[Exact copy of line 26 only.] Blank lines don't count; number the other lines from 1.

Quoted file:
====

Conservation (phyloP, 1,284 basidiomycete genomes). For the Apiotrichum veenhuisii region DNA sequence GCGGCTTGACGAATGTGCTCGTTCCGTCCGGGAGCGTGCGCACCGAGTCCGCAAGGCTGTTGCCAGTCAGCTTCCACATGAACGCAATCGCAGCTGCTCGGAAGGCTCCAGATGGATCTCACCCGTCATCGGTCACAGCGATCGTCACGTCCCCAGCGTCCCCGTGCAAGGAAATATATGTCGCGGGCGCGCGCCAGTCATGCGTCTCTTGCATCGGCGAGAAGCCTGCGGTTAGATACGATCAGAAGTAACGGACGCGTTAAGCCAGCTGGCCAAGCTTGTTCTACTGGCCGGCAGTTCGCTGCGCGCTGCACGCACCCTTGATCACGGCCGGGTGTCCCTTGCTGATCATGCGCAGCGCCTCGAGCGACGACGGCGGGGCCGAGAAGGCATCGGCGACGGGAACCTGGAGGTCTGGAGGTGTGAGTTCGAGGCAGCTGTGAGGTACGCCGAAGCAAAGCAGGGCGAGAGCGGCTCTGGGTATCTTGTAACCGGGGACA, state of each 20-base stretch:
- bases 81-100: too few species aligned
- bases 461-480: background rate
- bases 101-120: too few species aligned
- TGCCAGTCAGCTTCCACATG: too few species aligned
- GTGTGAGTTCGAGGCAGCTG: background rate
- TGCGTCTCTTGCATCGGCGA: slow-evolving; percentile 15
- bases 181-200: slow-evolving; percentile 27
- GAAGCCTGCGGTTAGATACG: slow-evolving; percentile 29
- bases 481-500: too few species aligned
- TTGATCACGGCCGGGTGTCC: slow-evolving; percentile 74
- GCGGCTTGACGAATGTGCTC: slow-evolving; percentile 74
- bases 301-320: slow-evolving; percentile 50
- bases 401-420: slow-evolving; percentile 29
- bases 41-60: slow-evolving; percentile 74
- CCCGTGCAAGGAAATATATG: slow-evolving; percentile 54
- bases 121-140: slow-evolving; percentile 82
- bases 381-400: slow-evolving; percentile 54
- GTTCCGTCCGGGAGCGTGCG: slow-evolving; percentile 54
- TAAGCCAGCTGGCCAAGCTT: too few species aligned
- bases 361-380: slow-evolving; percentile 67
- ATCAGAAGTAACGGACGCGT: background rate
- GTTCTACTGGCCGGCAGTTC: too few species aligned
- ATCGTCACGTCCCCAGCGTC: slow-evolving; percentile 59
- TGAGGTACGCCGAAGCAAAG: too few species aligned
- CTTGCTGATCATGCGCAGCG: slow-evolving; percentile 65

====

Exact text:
- CTTGCTGATCATGCGCAGCG: slow-evolving; percentile 65